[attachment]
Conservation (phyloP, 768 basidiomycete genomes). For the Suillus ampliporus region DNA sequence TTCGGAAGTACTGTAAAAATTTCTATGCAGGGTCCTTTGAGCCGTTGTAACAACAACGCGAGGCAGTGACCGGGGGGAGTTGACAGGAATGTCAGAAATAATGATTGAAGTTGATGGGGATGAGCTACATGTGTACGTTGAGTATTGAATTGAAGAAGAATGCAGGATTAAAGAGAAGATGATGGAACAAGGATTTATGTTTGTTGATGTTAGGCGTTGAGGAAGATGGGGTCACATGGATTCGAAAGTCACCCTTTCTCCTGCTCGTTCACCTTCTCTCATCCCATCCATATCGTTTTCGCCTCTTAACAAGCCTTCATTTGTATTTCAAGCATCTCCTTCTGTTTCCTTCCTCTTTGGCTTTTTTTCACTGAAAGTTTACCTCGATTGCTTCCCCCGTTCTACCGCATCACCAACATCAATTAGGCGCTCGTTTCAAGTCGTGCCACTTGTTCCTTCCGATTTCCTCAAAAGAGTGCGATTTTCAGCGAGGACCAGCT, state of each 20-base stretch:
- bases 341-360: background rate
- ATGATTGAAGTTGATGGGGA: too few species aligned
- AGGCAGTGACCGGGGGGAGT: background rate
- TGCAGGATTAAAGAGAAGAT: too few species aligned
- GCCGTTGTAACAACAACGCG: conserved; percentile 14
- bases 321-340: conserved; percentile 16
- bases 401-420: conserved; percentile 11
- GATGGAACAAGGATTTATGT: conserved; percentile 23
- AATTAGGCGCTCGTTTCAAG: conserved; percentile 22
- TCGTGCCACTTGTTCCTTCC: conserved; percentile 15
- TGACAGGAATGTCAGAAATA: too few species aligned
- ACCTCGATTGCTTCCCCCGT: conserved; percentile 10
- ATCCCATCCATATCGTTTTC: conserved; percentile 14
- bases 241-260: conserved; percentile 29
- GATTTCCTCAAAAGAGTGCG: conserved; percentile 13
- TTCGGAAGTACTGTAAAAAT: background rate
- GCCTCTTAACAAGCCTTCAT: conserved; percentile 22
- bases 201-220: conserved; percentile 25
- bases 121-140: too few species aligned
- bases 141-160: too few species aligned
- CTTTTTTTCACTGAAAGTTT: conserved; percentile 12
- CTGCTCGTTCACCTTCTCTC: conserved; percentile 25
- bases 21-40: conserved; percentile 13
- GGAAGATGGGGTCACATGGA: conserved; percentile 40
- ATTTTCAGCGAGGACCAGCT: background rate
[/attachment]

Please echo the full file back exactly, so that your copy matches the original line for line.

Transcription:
Conservation (phyloP, 768 basidiomycete genomes). For the Suillus ampliporus region DNA sequence TTCGGAAGTACTGTAAAAATTTCTATGCAGGGTCCTTTGAGCCGTTGTAACAACAACGCGAGGCAGTGACCGGGGGGAGTTGACAGGAATGTCAGAAATAATGATTGAAGTTGATGGGGATGAGCTACATGTGTACGTTGAGTATTGAATTGAAGAAGAATGCAGGATTAAAGAGAAGATGATGGAACAAGGATTTATGTTTGTTGATGTTAGGCGTTGAGGAAGATGGGGTCACATGGATTCGAAAGTCACCCTTTCTCCTGCTCGTTCACCTTCTCTCATCCCATCCATATCGTTTTCGCCTCTTAACAAGCCTTCATTTGTATTTCAAGCATCTCCTTCTGTTTCCTTCCTCTTTGGCTTTTTTTCACTGAAAGTTTACCTCGATTGCTTCCCCCGTTCTACCGCATCACCAACATCAATTAGGCGCTCGTTTCAAGTCGTGCCACTTGTTCCTTCCGATTTCCTCAAAAGAGTGCGATTTTCAGCGAGGACCAGCT, state of each 20-base stretch:
- bases 341-360: background rate
- ATGATTGAAGTTGATGGGGA: too few species aligned
- AGGCAGTGACCGGGGGGAGT: background rate
- TGCAGGATTAAAGAGAAGAT: too few species aligned
- GCCGTTGTAACAACAACGCG: conserved; percentile 14
- bases 321-340: conserved; percentile 16
- bases 401-420: conserved; percentile 11
- GATGGAACAAGGATTTATGT: conserved; percentile 23
- AATTAGGCGCTCGTTTCAAG: conserved; percentile 22
- TCGTGCCACTTGTTCCTTCC: conserved; percentile 15
- TGACAGGAATGTCAGAAATA: too few species aligned
- ACCTCGATTGCTTCCCCCGT: conserved; percentile 10
- ATCCCATCCATATCGTTTTC: conserved; percentile 14
- bases 241-260: conserved; percentile 29
- GATTTCCTCAAAAGAGTGCG: conserved; percentile 13
- TTCGGAAGTACTGTAAAAAT: background rate
- GCCTCTTAACAAGCCTTCAT: conserved; percentile 22
- bases 201-220: conserved; percentile 25
- bases 121-140: too few species aligned
- bases 141-160: too few species aligned
- CTTTTTTTCACTGAAAGTTT: conserved; percentile 12
- CTGCTCGTTCACCTTCTCTC: conserved; percentile 25
- bases 21-40: conserved; percentile 13
- GGAAGATGGGGTCACATGGA: conserved; percentile 40
- ATTTTCAGCGAGGACCAGCT: background rate